It is vital that you regularly maintain and thoroughly clean your instrument. This will ensure that it is always sounding its best as well as lasting you a very long time. It is normally recommended that you clean your instrument thoroughly every month or two. When you are starting off, you should allow about half an hour for the cleaning process, while you can cut this time in half when you become more experienced. Here is some useful tips and advice you should keep in mind when you are cleaning your Bach trumpet.
You should always set up your work setting and have all your tools and materials at hand before you start the cleaning process. There are some integral tools you need to conduct the job. Have your sink filled with water that is reasonably warm—not too hot to touch and not uncomfortably cold. You want to have the entire trumpet submerged. You can add a spot of detergent to the water. You need a snake brush in order to clean the pipes and tubes. A valve casing brush is needed in order to clean the valves. You also need lubricants such as valve oil and slide grease.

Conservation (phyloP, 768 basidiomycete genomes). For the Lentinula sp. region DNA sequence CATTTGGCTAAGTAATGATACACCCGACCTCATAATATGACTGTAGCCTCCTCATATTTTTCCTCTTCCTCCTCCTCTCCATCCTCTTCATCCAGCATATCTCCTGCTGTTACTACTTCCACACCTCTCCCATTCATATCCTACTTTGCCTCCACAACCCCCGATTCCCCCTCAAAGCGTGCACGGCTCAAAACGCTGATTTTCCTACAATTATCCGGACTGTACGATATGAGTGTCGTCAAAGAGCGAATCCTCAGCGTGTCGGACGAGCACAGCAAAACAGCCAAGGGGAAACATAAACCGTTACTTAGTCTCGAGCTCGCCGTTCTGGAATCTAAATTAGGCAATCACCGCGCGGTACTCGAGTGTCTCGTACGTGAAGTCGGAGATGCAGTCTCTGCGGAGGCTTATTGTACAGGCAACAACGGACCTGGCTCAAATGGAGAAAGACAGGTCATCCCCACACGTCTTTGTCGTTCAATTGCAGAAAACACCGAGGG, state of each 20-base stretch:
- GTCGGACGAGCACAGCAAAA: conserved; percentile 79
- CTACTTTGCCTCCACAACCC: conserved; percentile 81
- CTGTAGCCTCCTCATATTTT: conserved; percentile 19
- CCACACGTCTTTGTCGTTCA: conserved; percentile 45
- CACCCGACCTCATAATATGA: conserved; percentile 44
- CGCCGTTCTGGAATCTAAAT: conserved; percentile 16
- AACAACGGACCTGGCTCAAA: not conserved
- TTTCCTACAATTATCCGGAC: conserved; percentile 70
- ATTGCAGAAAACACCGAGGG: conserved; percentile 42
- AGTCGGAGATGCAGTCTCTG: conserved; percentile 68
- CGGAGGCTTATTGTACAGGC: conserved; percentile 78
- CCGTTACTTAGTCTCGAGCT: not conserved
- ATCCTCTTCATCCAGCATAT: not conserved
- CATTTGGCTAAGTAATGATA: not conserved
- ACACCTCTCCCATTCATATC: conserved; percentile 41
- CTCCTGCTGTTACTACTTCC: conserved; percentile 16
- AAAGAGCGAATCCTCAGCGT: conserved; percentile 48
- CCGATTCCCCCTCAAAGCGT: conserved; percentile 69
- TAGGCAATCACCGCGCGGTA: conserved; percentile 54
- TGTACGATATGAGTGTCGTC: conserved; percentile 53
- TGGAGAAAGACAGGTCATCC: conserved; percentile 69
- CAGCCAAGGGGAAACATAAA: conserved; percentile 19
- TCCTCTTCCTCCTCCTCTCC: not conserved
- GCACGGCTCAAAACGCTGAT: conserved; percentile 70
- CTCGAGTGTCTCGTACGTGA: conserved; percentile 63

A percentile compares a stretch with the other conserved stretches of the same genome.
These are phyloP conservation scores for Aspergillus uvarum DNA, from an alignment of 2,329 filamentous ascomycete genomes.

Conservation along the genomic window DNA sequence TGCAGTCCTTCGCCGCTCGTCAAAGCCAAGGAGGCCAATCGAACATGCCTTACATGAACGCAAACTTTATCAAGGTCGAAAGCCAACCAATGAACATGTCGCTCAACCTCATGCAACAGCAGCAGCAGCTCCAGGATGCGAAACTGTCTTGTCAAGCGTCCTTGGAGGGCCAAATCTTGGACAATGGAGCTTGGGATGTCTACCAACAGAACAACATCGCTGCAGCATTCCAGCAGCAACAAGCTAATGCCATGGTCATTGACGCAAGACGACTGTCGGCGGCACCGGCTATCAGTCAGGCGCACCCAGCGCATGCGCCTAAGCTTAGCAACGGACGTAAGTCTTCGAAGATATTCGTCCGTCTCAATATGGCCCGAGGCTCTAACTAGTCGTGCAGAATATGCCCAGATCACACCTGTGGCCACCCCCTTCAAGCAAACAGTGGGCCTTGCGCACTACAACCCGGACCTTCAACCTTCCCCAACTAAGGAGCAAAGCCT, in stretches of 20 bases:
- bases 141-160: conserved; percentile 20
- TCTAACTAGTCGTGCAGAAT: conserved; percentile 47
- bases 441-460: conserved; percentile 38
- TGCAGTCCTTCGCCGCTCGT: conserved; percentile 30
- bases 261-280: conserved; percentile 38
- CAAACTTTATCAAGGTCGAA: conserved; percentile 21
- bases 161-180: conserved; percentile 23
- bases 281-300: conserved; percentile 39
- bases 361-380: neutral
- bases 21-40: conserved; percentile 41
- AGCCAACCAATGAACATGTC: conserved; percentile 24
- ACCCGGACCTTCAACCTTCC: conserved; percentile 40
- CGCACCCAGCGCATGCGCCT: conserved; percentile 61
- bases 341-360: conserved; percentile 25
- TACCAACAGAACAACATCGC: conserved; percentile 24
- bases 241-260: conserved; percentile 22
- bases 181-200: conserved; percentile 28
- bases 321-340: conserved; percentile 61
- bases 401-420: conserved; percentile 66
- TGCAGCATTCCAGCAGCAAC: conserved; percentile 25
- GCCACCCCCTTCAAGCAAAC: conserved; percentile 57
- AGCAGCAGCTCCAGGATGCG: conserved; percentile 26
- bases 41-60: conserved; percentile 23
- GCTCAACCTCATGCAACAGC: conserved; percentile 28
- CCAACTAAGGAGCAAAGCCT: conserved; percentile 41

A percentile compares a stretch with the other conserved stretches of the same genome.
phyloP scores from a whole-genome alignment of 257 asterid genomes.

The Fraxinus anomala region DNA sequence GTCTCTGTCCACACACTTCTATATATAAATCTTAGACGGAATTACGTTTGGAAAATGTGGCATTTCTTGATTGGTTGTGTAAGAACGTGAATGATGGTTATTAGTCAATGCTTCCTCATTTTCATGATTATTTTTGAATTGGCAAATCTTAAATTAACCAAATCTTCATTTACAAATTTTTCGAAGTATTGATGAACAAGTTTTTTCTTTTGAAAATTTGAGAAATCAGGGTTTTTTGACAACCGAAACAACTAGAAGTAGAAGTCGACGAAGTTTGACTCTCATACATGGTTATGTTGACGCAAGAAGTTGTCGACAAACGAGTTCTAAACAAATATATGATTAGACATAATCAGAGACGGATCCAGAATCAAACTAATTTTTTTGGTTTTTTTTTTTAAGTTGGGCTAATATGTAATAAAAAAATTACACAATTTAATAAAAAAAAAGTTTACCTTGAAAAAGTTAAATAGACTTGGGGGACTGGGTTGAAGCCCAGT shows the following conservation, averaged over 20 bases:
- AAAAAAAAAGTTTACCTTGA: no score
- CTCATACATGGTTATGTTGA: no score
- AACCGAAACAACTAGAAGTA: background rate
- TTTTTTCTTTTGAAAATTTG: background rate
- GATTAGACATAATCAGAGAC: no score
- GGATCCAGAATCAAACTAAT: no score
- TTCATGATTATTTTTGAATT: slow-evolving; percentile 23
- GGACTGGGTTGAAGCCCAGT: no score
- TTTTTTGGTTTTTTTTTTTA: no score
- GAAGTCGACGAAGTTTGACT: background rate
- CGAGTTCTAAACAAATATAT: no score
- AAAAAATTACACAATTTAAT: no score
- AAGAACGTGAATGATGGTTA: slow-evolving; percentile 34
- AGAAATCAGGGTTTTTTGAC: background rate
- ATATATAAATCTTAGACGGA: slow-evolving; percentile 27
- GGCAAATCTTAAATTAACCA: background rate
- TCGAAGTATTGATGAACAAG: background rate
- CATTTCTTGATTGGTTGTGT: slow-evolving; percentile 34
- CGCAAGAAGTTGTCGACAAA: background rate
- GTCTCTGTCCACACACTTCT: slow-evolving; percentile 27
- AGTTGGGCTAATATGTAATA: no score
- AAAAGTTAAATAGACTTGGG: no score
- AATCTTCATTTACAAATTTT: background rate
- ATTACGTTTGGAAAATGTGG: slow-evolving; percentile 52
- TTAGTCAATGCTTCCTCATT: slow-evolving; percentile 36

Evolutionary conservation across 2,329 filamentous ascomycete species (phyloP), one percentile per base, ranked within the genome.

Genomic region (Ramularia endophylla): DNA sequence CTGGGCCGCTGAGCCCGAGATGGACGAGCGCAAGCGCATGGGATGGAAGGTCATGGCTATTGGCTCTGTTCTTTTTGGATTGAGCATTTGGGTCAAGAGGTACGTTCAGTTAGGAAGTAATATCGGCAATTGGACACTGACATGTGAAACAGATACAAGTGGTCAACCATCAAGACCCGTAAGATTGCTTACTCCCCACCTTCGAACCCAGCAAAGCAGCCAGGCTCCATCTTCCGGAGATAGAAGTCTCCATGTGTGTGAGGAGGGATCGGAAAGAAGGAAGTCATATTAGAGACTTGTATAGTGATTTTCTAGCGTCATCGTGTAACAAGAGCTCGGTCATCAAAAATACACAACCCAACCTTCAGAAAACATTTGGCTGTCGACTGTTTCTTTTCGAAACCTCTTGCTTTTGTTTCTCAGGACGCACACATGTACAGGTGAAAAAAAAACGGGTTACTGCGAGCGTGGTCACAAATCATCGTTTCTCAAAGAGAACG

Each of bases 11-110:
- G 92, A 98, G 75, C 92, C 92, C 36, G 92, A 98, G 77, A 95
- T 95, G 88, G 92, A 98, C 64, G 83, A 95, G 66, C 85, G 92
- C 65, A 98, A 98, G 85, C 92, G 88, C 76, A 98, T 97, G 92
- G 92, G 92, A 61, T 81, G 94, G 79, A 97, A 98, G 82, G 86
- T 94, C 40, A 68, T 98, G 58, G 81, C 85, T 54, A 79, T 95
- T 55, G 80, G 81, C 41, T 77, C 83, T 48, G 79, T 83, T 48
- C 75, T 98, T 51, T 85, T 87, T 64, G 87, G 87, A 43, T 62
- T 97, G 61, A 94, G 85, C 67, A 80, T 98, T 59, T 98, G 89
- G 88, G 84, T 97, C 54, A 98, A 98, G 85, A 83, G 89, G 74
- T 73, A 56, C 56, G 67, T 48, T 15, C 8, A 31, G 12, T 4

Disassemble the trumpet
You begin by removing the valves, always ensuring that they are set aside in a safe place to stop them getting lost down drains or to your pet's stomach. Next, you should remove each of the sides, separating each of the specific valves sides. Never force the sides out if they are stuck and don't use sharp tools such as pliers; you don't want to break them. If this problem persists, bring it to a professional who will be able to remove the sides for you.
Once all of the parts have been dismantled, the cleaning can begin. You should start with the sides, soaking them in water for a minute or two before pulling the snake brush through the tubing. Once you have finished brushing, simply rinse with water to get any of the soapy residues off. Proceed to clean the tubes using the snake brush for the larger ones and the valve brush for the valve casings. When you have completed the cleaning of the tubes, drain the water and rinse the pieces thoroughly. Dry each of the sides with a towel.
Before putting the sides back together, you should add some slide grease to them. When you have re-assembled the sides, you can clean the valves simply using a bit of soap and running water. Make sure that you do not get any of the top part of the valve wet—the part with the felt pads. If you do, they will contract and become misaligned. Rinse the soap off the valves but don't dry them with a towel. This can leave traces of lint on them which may affect performance. Put a few drops of oil on each of the valves and you are ready to go.
For any assistance, questions, or for professional cleaning, talk with your local music store, such as The Music Place.